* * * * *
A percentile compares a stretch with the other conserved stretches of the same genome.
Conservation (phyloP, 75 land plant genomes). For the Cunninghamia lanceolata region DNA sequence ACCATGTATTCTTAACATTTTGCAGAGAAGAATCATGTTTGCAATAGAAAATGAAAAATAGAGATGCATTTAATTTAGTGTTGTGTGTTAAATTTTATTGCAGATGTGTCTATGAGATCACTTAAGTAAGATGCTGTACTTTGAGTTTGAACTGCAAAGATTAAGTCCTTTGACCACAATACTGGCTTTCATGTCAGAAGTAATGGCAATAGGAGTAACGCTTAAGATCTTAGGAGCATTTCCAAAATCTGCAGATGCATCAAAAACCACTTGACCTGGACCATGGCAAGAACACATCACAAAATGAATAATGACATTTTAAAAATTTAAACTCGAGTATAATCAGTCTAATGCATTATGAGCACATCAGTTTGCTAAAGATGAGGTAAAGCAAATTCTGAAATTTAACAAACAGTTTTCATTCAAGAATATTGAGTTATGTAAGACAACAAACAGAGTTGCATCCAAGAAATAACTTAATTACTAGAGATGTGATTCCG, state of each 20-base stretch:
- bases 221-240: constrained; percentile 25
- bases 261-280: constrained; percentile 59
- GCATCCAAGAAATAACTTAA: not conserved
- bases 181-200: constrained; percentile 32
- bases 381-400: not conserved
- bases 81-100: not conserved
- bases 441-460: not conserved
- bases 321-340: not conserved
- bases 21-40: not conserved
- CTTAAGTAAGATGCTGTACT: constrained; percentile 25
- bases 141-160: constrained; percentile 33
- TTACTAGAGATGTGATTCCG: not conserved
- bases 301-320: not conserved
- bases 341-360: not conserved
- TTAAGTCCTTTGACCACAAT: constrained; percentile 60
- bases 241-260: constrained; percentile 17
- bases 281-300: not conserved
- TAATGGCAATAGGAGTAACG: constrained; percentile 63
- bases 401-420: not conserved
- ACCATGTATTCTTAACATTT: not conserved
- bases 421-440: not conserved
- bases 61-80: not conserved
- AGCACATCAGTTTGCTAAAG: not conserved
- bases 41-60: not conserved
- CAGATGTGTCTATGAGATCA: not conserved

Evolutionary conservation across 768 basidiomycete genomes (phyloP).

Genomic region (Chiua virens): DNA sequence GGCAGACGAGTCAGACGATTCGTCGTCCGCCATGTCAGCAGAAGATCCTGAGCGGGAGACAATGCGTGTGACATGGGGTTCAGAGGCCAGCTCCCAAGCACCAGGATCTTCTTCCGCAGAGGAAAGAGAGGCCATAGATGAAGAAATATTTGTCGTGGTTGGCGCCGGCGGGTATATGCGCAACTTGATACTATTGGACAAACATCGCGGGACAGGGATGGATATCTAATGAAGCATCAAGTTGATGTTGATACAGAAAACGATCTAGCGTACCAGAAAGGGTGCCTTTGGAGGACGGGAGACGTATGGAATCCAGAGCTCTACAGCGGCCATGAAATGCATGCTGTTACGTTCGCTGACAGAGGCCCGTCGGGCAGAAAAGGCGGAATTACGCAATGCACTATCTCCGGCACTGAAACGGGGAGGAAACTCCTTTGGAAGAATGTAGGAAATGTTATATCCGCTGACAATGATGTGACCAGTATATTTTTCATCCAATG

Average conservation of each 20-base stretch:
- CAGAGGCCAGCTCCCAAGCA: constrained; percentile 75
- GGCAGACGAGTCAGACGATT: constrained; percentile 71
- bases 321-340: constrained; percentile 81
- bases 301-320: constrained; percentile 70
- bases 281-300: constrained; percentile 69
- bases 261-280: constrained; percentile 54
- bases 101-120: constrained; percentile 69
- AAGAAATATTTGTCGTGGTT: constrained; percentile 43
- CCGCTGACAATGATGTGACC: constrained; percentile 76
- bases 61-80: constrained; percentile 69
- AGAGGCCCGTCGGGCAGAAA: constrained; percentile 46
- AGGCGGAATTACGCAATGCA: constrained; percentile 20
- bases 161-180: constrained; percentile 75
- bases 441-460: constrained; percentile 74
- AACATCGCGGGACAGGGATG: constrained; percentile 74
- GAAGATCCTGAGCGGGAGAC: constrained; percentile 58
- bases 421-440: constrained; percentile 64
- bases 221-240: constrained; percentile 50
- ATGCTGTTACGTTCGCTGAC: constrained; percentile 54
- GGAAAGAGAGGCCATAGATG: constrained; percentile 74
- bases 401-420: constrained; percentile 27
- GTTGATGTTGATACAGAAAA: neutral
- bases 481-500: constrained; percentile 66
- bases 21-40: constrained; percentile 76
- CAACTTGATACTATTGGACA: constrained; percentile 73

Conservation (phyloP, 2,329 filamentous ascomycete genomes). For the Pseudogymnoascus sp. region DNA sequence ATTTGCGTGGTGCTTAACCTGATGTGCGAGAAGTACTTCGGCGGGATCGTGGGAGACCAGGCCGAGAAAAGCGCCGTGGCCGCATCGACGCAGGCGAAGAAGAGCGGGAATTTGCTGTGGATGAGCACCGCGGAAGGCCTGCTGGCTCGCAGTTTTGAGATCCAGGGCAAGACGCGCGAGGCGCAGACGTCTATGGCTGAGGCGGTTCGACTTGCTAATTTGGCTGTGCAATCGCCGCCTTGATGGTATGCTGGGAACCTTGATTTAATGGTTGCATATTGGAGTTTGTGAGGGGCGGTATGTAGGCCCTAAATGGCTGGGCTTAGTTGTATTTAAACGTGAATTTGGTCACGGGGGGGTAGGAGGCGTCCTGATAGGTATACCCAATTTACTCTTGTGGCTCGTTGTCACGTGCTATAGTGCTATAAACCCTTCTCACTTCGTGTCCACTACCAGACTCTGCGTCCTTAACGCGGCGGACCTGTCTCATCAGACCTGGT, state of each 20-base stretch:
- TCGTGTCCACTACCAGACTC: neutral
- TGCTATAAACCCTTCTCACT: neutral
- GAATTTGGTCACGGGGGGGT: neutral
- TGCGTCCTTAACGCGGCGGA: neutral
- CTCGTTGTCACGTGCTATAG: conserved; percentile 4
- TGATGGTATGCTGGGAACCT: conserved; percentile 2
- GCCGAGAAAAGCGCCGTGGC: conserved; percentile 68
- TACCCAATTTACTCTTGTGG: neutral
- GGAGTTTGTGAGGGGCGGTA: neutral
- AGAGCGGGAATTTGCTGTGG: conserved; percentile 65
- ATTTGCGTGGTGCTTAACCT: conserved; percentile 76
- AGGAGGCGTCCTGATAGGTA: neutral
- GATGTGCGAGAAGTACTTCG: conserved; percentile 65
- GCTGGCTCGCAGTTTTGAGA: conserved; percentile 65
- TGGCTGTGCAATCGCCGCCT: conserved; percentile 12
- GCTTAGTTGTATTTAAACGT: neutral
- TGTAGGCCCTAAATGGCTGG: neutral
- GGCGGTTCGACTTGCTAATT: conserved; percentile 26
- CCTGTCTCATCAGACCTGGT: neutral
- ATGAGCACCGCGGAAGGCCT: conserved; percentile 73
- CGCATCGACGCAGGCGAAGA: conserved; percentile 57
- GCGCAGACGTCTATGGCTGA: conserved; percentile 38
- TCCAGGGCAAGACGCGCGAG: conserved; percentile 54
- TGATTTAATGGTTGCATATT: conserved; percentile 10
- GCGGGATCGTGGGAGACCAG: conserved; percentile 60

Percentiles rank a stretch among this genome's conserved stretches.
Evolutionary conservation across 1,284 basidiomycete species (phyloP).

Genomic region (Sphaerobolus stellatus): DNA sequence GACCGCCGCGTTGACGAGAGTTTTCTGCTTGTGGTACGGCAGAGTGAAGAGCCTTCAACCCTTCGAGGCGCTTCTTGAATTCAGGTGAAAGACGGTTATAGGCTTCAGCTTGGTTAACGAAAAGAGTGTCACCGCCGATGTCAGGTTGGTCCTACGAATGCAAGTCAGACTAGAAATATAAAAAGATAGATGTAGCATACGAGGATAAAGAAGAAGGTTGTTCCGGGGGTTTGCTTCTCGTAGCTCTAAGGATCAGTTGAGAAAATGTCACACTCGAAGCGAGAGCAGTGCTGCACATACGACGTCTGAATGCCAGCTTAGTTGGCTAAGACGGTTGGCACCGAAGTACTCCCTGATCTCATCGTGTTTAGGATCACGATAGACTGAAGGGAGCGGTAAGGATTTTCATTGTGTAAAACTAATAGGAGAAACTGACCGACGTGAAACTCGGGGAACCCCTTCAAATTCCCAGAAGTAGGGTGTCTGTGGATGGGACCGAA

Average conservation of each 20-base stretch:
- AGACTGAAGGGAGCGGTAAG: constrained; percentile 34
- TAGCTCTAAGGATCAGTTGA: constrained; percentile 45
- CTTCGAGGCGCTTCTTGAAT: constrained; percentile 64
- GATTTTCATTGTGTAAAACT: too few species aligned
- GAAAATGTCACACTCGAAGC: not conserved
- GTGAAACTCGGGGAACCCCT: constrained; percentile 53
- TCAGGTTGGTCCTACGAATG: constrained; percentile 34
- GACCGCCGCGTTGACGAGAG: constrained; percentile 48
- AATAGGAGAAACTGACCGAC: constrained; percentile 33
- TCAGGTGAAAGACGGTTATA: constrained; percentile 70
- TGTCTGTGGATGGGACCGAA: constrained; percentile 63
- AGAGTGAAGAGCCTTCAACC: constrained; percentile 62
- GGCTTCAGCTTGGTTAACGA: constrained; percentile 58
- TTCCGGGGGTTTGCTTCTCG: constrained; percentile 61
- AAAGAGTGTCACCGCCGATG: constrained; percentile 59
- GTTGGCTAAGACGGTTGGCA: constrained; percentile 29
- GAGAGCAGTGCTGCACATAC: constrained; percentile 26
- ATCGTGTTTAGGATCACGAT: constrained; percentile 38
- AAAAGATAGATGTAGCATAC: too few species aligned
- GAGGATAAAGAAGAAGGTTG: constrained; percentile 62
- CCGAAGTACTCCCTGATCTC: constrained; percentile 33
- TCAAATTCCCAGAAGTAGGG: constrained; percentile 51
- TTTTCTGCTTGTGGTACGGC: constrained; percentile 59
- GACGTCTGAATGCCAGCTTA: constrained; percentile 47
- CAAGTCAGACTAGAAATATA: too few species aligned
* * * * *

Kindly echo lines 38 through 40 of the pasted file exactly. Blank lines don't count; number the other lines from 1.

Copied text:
- AAGAAATATTTGTCGTGGTT: constrained; percentile 43
- CCGCTGACAATGATGTGACC: constrained; percentile 76
- bases 61-80: constrained; percentile 69